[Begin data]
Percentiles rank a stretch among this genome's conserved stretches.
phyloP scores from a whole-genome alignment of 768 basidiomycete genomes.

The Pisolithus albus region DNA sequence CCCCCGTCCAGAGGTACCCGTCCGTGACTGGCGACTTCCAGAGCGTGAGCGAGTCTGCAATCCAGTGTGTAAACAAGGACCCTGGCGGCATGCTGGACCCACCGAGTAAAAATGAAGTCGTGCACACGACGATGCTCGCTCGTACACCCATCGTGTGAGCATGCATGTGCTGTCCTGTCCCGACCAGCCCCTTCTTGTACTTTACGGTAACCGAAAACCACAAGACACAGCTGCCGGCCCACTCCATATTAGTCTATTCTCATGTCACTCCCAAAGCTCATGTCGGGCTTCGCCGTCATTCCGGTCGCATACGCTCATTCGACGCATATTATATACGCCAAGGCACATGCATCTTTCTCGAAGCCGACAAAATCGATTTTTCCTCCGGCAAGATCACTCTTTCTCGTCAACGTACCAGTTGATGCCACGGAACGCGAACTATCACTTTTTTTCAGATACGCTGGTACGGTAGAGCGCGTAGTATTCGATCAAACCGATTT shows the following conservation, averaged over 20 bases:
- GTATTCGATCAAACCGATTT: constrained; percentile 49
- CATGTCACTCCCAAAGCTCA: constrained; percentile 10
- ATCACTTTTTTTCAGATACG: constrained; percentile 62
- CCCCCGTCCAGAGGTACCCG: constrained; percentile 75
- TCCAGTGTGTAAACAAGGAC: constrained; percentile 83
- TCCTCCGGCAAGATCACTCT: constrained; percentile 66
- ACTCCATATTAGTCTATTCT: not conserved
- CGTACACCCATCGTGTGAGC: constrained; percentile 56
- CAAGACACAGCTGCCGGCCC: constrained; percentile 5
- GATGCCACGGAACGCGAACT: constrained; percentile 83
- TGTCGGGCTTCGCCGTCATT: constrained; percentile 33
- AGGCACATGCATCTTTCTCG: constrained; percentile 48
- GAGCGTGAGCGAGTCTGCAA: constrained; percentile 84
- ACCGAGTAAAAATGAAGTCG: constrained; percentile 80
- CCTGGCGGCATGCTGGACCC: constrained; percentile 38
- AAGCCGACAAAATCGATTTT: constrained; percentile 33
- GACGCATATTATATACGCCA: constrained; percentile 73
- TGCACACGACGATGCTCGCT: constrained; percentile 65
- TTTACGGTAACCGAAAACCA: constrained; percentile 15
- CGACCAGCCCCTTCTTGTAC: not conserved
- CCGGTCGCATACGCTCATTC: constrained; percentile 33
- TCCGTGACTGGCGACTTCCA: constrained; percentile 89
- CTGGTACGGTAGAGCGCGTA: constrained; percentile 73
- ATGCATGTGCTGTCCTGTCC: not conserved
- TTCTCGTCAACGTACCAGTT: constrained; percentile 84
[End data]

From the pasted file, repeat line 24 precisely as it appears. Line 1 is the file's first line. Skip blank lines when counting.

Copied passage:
- CCGGTCGCATACGCTCATTC: constrained; percentile 33